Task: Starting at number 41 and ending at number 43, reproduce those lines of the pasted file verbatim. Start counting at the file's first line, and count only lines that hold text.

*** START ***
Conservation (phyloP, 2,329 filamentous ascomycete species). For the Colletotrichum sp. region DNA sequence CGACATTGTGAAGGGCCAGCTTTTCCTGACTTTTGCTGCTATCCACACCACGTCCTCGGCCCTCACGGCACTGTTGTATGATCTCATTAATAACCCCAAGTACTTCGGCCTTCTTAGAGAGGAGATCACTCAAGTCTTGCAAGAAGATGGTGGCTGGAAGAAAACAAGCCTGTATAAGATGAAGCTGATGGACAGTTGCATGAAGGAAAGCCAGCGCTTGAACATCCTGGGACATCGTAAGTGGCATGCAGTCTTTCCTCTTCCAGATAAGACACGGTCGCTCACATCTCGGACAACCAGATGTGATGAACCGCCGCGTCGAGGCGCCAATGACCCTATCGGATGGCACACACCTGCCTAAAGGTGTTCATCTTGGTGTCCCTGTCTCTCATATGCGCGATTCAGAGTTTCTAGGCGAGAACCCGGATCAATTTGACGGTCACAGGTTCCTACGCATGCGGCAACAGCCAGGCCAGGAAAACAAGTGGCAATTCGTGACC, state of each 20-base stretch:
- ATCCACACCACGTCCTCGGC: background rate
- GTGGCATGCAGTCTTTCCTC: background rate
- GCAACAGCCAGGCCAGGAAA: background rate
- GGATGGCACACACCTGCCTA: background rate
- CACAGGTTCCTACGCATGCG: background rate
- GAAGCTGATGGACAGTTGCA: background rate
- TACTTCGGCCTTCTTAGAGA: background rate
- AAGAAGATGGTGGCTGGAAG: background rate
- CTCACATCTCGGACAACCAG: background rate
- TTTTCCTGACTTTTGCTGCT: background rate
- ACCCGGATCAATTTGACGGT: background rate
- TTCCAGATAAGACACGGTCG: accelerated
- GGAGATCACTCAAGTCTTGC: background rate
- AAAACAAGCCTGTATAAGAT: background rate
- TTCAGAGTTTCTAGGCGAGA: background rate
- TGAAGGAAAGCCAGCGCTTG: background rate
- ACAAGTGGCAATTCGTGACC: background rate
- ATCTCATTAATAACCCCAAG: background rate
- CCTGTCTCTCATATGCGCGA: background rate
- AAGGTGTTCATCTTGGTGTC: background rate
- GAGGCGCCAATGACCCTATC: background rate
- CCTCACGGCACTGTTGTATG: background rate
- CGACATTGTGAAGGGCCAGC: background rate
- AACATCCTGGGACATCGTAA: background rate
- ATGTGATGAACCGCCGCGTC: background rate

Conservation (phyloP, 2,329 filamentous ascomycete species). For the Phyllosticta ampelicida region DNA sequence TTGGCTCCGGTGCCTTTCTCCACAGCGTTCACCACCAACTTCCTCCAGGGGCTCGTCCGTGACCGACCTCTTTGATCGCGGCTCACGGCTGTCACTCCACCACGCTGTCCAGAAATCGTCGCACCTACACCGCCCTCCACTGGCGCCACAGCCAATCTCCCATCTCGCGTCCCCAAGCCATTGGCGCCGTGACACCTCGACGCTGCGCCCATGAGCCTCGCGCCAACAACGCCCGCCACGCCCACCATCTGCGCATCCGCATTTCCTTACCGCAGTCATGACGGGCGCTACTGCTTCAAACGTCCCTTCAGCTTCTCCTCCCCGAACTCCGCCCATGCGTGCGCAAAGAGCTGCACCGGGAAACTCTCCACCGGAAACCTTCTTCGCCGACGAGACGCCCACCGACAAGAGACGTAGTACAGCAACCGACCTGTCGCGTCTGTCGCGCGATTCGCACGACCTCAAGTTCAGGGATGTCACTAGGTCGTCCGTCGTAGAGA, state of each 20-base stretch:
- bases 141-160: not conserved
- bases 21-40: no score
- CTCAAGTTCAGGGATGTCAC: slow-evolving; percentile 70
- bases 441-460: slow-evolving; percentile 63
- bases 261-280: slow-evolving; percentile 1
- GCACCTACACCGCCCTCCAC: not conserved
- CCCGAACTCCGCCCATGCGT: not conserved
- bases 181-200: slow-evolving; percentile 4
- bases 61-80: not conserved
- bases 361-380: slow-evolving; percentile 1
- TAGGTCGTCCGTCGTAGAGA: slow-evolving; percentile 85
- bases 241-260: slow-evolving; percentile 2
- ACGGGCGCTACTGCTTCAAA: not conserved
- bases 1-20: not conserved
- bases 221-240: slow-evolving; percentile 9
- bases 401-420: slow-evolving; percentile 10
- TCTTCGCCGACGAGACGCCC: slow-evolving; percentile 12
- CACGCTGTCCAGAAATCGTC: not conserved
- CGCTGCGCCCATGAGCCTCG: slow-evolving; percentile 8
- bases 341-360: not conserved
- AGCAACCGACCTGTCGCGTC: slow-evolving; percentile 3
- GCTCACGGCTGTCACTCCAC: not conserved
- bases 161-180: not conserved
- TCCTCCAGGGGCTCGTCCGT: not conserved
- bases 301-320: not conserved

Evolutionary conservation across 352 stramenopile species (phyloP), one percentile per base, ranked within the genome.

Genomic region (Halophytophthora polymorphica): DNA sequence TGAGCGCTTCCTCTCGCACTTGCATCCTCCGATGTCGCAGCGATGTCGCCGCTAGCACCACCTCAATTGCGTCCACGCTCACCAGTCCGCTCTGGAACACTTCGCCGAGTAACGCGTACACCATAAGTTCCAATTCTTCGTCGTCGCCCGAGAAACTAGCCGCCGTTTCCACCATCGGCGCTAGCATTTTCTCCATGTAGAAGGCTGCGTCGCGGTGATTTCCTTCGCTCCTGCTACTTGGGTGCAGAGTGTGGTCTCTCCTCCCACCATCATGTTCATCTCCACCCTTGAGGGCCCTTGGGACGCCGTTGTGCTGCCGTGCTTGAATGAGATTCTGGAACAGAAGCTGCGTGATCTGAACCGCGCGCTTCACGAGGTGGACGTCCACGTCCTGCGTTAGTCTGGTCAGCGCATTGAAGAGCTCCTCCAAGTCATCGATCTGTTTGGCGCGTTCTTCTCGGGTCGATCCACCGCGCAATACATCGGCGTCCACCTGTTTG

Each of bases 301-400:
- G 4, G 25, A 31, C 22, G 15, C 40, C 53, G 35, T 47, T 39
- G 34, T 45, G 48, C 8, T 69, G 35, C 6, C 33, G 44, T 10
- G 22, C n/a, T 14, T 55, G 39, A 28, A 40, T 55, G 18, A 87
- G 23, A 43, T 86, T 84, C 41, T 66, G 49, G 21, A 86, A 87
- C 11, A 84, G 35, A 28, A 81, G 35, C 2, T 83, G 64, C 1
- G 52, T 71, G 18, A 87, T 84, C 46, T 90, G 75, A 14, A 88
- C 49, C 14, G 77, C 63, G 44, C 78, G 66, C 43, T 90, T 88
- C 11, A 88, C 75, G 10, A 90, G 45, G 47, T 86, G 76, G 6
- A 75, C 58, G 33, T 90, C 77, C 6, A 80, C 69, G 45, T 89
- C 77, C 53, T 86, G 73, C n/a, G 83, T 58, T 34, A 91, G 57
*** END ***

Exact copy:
- bases 1-20: not conserved
- bases 221-240: slow-evolving; percentile 9
- bases 401-420: slow-evolving; percentile 10